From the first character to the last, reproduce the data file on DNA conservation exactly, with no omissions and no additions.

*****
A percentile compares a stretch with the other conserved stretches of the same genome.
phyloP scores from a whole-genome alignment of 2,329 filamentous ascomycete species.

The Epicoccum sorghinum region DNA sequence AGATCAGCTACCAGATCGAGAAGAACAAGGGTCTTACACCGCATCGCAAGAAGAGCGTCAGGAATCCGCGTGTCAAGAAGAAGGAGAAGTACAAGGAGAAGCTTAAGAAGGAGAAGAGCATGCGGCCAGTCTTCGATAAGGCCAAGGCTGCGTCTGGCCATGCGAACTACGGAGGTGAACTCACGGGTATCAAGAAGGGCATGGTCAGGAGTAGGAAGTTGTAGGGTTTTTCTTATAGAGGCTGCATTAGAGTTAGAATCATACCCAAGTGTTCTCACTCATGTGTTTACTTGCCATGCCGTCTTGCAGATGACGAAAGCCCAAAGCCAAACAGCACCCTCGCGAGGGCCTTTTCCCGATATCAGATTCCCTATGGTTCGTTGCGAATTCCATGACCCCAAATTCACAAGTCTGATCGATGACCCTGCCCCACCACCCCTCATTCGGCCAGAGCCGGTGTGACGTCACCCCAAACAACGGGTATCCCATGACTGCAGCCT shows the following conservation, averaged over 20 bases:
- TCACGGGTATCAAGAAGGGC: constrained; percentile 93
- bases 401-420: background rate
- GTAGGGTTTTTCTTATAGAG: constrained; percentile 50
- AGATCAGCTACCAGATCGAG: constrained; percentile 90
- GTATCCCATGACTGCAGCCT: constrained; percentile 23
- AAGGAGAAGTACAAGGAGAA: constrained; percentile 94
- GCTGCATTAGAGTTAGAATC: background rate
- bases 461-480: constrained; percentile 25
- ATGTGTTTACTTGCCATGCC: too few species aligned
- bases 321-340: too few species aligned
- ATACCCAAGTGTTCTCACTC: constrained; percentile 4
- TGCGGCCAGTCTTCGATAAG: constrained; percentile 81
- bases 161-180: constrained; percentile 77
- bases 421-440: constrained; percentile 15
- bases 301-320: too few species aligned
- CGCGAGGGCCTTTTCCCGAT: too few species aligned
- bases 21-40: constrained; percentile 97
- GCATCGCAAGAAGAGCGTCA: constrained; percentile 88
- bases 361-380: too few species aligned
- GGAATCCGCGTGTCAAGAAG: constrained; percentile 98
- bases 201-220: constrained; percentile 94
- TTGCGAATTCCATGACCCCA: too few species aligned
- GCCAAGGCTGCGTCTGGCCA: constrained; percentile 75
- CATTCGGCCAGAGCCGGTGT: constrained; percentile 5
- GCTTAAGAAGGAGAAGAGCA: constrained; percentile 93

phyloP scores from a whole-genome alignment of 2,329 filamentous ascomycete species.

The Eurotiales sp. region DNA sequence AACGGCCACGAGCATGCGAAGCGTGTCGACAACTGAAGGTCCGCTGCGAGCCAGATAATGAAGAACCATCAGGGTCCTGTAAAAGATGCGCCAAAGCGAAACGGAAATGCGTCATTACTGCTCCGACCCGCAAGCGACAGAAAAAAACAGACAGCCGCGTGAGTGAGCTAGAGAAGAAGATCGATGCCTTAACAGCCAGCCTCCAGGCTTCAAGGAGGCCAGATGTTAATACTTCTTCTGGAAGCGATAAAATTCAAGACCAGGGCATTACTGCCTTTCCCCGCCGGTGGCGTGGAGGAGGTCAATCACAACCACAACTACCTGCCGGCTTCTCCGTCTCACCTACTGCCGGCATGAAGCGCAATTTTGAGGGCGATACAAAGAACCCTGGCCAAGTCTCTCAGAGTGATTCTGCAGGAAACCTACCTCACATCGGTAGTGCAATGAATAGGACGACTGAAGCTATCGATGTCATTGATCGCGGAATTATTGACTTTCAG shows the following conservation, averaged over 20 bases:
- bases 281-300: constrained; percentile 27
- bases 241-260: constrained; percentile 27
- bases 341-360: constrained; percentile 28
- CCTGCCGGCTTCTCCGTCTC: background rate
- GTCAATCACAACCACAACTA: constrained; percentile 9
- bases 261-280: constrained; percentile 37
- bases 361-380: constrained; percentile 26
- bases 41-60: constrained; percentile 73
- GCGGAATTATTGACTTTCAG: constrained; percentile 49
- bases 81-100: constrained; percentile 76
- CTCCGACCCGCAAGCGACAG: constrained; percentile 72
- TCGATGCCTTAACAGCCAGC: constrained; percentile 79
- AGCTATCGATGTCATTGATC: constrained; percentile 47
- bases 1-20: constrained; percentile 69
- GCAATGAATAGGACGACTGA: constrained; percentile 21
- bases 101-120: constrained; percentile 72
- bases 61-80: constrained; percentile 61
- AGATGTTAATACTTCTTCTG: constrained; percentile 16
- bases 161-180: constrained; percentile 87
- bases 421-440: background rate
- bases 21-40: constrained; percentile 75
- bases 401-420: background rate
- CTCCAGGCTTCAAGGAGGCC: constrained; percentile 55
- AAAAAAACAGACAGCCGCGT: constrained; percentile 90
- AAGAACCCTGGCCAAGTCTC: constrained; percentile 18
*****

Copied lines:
A percentile compares a stretch with the other conserved stretches of the same genome.
phyloP scores from a whole-genome alignment of 2,329 filamentous ascomycete species.

The Epicoccum sorghinum region DNA sequence AGATCAGCTACCAGATCGAGAAGAACAAGGGTCTTACACCGCATCGCAAGAAGAGCGTCAGGAATCCGCGTGTCAAGAAGAAGGAGAAGTACAAGGAGAAGCTTAAGAAGGAGAAGAGCATGCGGCCAGTCTTCGATAAGGCCAAGGCTGCGTCTGGCCATGCGAACTACGGAGGTGAACTCACGGGTATCAAGAAGGGCATGGTCAGGAGTAGGAAGTTGTAGGGTTTTTCTTATAGAGGCTGCATTAGAGTTAGAATCATACCCAAGTGTTCTCACTCATGTGTTTACTTGCCATGCCGTCTTGCAGATGACGAAAGCCCAAAGCCAAACAGCACCCTCGCGAGGGCCTTTTCCCGATATCAGATTCCCTATGGTTCGTTGCGAATTCCATGACCCCAAATTCACAAGTCTGATCGATGACCCTGCCCCACCACCCCTCATTCGGCCAGAGCCGGTGTGACGTCACCCCAAACAACGGGTATCCCATGACTGCAGCCT shows the following conservation, averaged over 20 bases:
- TCACGGGTATCAAGAAGGGC: constrained; percentile 93
- bases 401-420: background rate
- GTAGGGTTTTTCTTATAGAG: constrained; percentile 50
- AGATCAGCTACCAGATCGAG: constrained; percentile 90
- GTATCCCATGACTGCAGCCT: constrained; percentile 23
- AAGGAGAAGTACAAGGAGAA: constrained; percentile 94
- GCTGCATTAGAGTTAGAATC: background rate
- bases 461-480: constrained; percentile 25
- ATGTGTTTACTTGCCATGCC: too few species aligned
- bases 321-340: too few species aligned
- ATACCCAAGTGTTCTCACTC: constrained; percentile 4
- TGCGGCCAGTCTTCGATAAG: constrained; percentile 81
- bases 161-180: constrained; percentile 77
- bases 421-440: constrained; percentile 15
- bases 301-320: too few species aligned
- CGCGAGGGCCTTTTCCCGAT: too few species aligned
- bases 21-40: constrained; percentile 97
- GCATCGCAAGAAGAGCGTCA: constrained; percentile 88
- bases 361-380: too few species aligned
- GGAATCCGCGTGTCAAGAAG: constrained; percentile 98
- bases 201-220: constrained; percentile 94
- TTGCGAATTCCATGACCCCA: too few species aligned
- GCCAAGGCTGCGTCTGGCCA: constrained; percentile 75
- CATTCGGCCAGAGCCGGTGT: constrained; percentile 5
- GCTTAAGAAGGAGAAGAGCA: constrained; percentile 93

phyloP scores from a whole-genome alignment of 2,329 filamentous ascomycete species.

The Eurotiales sp. region DNA sequence AACGGCCACGAGCATGCGAAGCGTGTCGACAACTGAAGGTCCGCTGCGAGCCAGATAATGAAGAACCATCAGGGTCCTGTAAAAGATGCGCCAAAGCGAAACGGAAATGCGTCATTACTGCTCCGACCCGCAAGCGACAGAAAAAAACAGACAGCCGCGTGAGTGAGCTAGAGAAGAAGATCGATGCCTTAACAGCCAGCCTCCAGGCTTCAAGGAGGCCAGATGTTAATACTTCTTCTGGAAGCGATAAAATTCAAGACCAGGGCATTACTGCCTTTCCCCGCCGGTGGCGTGGAGGAGGTCAATCACAACCACAACTACCTGCCGGCTTCTCCGTCTCACCTACTGCCGGCATGAAGCGCAATTTTGAGGGCGATACAAAGAACCCTGGCCAAGTCTCTCAGAGTGATTCTGCAGGAAACCTACCTCACATCGGTAGTGCAATGAATAGGACGACTGAAGCTATCGATGTCATTGATCGCGGAATTATTGACTTTCAG shows the following conservation, averaged over 20 bases:
- bases 281-300: constrained; percentile 27
- bases 241-260: constrained; percentile 27
- bases 341-360: constrained; percentile 28
- CCTGCCGGCTTCTCCGTCTC: background rate
- GTCAATCACAACCACAACTA: constrained; percentile 9
- bases 261-280: constrained; percentile 37
- bases 361-380: constrained; percentile 26
- bases 41-60: constrained; percentile 73
- GCGGAATTATTGACTTTCAG: constrained; percentile 49
- bases 81-100: constrained; percentile 76
- CTCCGACCCGCAAGCGACAG: constrained; percentile 72
- TCGATGCCTTAACAGCCAGC: constrained; percentile 79
- AGCTATCGATGTCATTGATC: constrained; percentile 47
- bases 1-20: constrained; percentile 69
- GCAATGAATAGGACGACTGA: constrained; percentile 21
- bases 101-120: constrained; percentile 72
- bases 61-80: constrained; percentile 61
- AGATGTTAATACTTCTTCTG: constrained; percentile 16
- bases 161-180: constrained; percentile 87
- bases 421-440: background rate
- bases 21-40: constrained; percentile 75
- bases 401-420: background rate
- CTCCAGGCTTCAAGGAGGCC: constrained; percentile 55
- AAAAAAACAGACAGCCGCGT: constrained; percentile 90
- AAGAACCCTGGCCAAGTCTC: constrained; percentile 18